Atomic layer epitaxy

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Atomic layer epitaxy (ALE) or Atomic Layer Chemical Vapor Deposition (ALCVD), now more generally called Atomic Layer Deposition (ALD), is a specialized form of epitaxy that typically deposit alternating monolayers of two elements onto a substrate. The crystal lattice structure achieved is thin, uniform, and aligned with the structure of the substrate. The reactants are brought to the substrate as alternating pulses with "dead" times in between. ALE makes use of the fact that the incoming material is bound strongly until all sites available for chemisorption are occupied. The dead times are used to flush the excess material. It is mostly used in semiconductor fabrication to grow thin films of thickness of the atomic order.

Technique[edit]

This technique was invented in 1970, then patented in 1977, by Dr. Tuomo Suntola, at the Helsinki University of Technology in Finland. Dr. Suntola tried in fact to grow thin films of Zinc sulfide to fabricate electroluminescent flat panel displays. The main trick used for this technique is the use of a self-limiting chemical reaction to control in a very accurate way the thickness of the film deposited.

Compared to basic chemical vapour deposition for example, chemical reactants are pulsed alternatively in a reaction chamber and then chemisorb on to the surface of the substrate in order to form the monolayer. This is very clever because the reaction is very easy to set up and it doesn’t require that many restrictions over the reactants, allowing the use of a wide range of materials.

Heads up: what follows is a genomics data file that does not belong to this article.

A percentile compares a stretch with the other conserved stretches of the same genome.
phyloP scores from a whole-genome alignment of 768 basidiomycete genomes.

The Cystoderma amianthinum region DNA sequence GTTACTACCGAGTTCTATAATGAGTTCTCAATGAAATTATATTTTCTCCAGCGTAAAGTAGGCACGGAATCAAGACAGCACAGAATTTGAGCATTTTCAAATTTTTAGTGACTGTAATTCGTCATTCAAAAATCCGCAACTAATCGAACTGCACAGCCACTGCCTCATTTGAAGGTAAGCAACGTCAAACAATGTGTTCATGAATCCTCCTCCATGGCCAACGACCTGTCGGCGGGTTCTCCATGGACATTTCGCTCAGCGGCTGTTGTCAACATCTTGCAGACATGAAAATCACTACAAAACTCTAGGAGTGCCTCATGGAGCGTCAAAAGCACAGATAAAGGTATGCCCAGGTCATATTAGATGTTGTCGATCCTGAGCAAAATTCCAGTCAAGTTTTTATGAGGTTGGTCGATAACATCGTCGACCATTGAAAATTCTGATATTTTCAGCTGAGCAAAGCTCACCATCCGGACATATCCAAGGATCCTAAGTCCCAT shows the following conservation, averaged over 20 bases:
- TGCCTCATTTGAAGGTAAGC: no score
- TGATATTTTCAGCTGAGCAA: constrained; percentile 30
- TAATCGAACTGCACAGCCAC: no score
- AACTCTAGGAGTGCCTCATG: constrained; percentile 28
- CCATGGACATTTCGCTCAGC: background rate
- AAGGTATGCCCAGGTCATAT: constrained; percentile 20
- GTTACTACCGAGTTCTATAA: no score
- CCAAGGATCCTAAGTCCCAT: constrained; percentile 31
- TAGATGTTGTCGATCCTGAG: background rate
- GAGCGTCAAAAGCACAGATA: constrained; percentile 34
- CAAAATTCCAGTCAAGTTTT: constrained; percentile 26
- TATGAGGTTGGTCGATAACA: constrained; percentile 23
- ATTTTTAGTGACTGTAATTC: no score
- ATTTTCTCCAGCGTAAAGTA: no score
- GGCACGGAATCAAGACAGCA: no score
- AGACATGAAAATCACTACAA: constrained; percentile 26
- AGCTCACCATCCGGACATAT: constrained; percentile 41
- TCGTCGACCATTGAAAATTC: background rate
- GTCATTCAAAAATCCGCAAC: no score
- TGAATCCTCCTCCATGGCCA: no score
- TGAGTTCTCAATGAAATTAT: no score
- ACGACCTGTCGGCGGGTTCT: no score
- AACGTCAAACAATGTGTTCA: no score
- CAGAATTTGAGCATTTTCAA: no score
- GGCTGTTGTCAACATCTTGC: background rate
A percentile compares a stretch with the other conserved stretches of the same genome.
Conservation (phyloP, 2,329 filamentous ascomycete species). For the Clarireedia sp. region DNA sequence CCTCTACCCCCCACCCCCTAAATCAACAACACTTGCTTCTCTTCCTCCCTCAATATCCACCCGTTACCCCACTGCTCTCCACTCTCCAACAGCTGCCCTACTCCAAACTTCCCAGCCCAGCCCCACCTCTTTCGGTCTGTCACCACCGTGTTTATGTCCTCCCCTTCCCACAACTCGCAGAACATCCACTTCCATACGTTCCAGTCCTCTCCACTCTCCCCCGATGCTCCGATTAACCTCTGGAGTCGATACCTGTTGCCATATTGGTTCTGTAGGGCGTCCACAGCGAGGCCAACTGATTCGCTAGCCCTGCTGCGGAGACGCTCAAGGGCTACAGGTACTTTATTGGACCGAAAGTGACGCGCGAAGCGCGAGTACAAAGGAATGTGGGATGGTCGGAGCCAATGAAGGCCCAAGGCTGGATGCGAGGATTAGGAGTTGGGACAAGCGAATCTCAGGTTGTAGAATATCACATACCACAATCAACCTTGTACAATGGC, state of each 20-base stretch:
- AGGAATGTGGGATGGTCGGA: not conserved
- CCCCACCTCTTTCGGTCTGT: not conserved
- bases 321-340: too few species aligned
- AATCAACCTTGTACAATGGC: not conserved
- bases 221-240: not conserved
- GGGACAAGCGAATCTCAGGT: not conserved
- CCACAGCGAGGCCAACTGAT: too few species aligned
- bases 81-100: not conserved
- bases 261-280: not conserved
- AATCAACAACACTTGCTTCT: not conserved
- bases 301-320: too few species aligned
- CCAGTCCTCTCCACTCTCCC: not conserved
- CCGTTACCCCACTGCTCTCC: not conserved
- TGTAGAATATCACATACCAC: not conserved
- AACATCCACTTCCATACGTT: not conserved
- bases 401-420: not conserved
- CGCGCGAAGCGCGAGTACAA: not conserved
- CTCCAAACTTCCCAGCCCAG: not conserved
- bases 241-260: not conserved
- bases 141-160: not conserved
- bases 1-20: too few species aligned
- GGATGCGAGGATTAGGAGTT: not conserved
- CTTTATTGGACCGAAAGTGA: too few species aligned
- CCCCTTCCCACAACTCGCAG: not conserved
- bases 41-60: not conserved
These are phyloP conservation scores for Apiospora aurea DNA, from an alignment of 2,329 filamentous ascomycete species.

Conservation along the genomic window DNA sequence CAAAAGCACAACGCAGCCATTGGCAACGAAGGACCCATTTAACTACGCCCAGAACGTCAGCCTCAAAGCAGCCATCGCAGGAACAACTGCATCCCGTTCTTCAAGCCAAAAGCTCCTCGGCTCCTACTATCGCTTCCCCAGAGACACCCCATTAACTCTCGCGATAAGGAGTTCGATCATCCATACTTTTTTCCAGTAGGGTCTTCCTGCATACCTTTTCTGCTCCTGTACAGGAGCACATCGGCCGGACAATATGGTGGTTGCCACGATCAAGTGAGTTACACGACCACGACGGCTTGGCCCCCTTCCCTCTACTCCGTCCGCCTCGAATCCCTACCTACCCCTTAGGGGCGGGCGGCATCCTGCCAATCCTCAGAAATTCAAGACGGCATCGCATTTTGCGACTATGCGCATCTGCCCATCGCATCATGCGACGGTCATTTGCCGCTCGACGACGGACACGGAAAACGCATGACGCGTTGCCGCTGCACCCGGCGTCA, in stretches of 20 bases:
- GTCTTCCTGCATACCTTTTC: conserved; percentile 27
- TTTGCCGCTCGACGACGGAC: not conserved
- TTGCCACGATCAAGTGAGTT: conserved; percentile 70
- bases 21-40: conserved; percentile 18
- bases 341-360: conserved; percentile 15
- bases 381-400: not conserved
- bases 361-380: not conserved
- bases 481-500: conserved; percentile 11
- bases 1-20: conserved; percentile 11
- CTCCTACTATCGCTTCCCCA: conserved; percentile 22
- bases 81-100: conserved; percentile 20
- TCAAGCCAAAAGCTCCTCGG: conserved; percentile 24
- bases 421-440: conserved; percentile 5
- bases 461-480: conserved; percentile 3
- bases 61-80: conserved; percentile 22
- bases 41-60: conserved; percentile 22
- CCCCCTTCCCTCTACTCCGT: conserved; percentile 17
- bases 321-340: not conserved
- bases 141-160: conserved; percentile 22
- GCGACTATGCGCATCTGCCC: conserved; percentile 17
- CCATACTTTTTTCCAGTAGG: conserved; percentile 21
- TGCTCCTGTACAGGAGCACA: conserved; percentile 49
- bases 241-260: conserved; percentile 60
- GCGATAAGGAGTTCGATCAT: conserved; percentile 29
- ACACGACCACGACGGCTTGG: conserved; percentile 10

ALD introduces two complementary precursors (e.g. Al(CH3)3 and H2O) alternatively into the reaction chamber. Typically, one of the precursors will adsorb onto the substrate surface until it saturates the surface and further growth cannot occur until the second precursor is introduced. Thus the film thickness is controlled by the number of precursor cycles rather than the deposition time as is the case for conventional CVD processes. ALD allows for extremely precise control of film thickness and uniformity.

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